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This content is taken from the UEA (University of East Anglia) & Biochemical Society's online course, Biochemistry: the Molecules of Life. Join the course to learn more.

Skip to 0 minutes and 1 second In week one of this MOOC, we heard about some of the significant biochemists and biochemistry experiments that have described the chemistry of life since the start of the twentieth century. These included some that related to cellular metabolism and bioenergetics, which we will focus on during the coming week. We are going to hear about important advances in understanding how metabolic processes allow cells to grow and function. Now such findings have brought huge improvements in the understanding of human disease and successful treatments for them. By 1923 scientists had discovered insulin the hormone that allows our bodies to deal with sugar.

Skip to 0 minutes and 43 seconds And further work on this molecule led to Fred Sanger being awarded his first Nobel Prize in 1958 for his studies on the structure of proteins. A further example in the area of metabolism relates to findings of biochemists who by 1992 had identified that protein function can be controlled by adding phosphate groups. An improved understanding of cellular metabolism links closely to the topic of bioenergetics and we are going to look at this more closely during the coming week. During the past one-hundred years there have been many significant advances in this topic including the characterisation of the enzymes that that produce energy during respiration that are fundamental to all organisms, including ourselves.

Skip to 1 minute and 34 seconds More recent biochemical discoveries over the past 10-15 years include determination of the role of RNA in bring able to inhibit gene expression and the findings on structure, function and mechanisms of GPCRs, proteins which receive and process signals that originate from outside of cells. It’s also important to remember that different types of cells make energy in different ways using different protein molecules to do so. Plants are hugely important to the energy cycles of this planet and two important Nobel Prizes in chemistry reflect their significant differences to other organisms. In 1961 Melvin Calvin was awarded the Nobel Prize for identifying pathways that allow plants to use carbon dioxide during photosynthesis.

Skip to 2 minutes and 28 seconds These reactions now carry his name as they are often referred to as “the Calvin cycle”. Another huge leap in the 1980s was the publication of the three-dimensional structure of a photosynthetic reaction centre a wonderful complex of proteins and other factors which enable plants to make energy during photosynthesis. As we will see during this MOOC, a deeper understanding of the biochemistry of plants will provide important opportunities in bioenergy and biotechnology in our future.

Timeline for biochemistry: metabolism and bioenergetics

During this week our attention focuses on biochemistry topics linked to cellular metabolism and bioenergetics.

In week 1 we already saw about some of the significant biochemists and biochemistry experiments in these research areas. These were:

Pre-1900: The term “biochemistry” (and its German/French equivalent “biochimie”) becomes synonymous with “physiological chemistry” or the “chemistry of life”. Medical schools start to teach that these studies are important for understanding human disease.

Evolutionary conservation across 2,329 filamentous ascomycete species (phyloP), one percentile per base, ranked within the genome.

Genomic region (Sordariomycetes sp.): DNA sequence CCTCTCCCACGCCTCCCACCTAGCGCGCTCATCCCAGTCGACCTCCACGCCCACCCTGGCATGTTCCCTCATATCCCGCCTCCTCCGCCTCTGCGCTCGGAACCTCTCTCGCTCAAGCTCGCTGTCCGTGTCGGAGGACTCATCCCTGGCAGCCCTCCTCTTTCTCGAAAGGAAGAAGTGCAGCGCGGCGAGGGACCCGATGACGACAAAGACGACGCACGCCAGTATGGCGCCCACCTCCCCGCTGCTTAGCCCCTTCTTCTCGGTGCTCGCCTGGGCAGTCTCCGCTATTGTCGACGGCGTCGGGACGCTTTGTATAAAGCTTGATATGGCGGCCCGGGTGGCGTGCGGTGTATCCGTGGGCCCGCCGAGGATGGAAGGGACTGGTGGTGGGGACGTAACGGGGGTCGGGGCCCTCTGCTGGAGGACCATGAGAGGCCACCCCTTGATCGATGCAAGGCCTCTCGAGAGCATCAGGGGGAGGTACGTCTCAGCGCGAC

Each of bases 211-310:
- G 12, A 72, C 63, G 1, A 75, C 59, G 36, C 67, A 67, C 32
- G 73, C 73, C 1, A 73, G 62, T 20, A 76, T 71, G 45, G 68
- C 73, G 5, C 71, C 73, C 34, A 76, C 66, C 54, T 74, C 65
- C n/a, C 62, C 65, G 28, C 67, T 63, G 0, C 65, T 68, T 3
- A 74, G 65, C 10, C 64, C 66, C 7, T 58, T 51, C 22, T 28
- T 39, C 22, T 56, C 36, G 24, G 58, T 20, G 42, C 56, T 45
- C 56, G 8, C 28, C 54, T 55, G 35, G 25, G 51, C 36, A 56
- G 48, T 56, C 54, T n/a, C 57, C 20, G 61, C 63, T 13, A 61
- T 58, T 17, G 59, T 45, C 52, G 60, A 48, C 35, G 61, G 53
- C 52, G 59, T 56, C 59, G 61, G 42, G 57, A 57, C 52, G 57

1918: Nobel Prize in Chemistry for Fritz Haber, “for the synthesis of ammonia from its elements”.

1930s: Krebs discovers urea cycle and then the citric acid cycle. This leads to the award of the Nobel Prize in Chemistry in 1953 for his discovery of the citric acid cycle, along with Fritz Albert Lipmann, “for his discovery of co-enzyme A and its importance for intermediary metabolism”.

1978: Nobel Prize in Chemistry for Peter D. Mitchell, “for his contribution to the understanding of biological energy transfer through the formulation of the chemiosmotic theory”.

1997: Nobel Prize in Chemistry to Paul D. Boyer and John E. Walker, “for their elucidation of the enzymatic mechanism underlying the synthesis of adenosine triphosphate (ATP)”; Jens C. Skou, “for the first discovery of an ion-transporting enzyme, Na+, K+ -ATPase”.

Some other seminal biochemists and biochemistry experiments in these research areas include:

1902: Nobel Prize in Chemistry to Hermann Emil Fischer, “in recognition of the extraordinary services he has rendered by his work on sugar and purine syntheses”.

1923: Nobel Prize in Physiology or Medicine to Frederick Grant Banting and John James Rickard Macleod, “for the discovery of insulin”.

1931: Nobel Prize in Physiology or Medicine to Otto Heinrich Warburg, “for his discovery of the nature and mode of action of the respiratory enzyme”.

1958: Nobel Prize in Chemistry to Frederick Sanger, “for his work on the structure of proteins, especially that of insulin”.

1961: Nobel Prize in Chemistry to Melvin Calvin, “for his research on the carbon dioxide assimilation in plants”.

1988: Nobel Prize in Chemistry to Johann Deisenhofer, Robert Huber and Hartmut Michel, “for the determination of the three-dimensional structure of a photosynthetic reaction centre”.

1992: Nobel Prize in Physiology or Medicine to Edmond H. Fischer and Edwin G. Krebs, “for their discoveries concerning reversible protein phosphorylation as a biological regulatory mechanism”.

Further information about some of these findings and biochemists is available on the Biochemical Society website.

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This video is from the free online course:

Biochemistry: the Molecules of Life

UEA (University of East Anglia)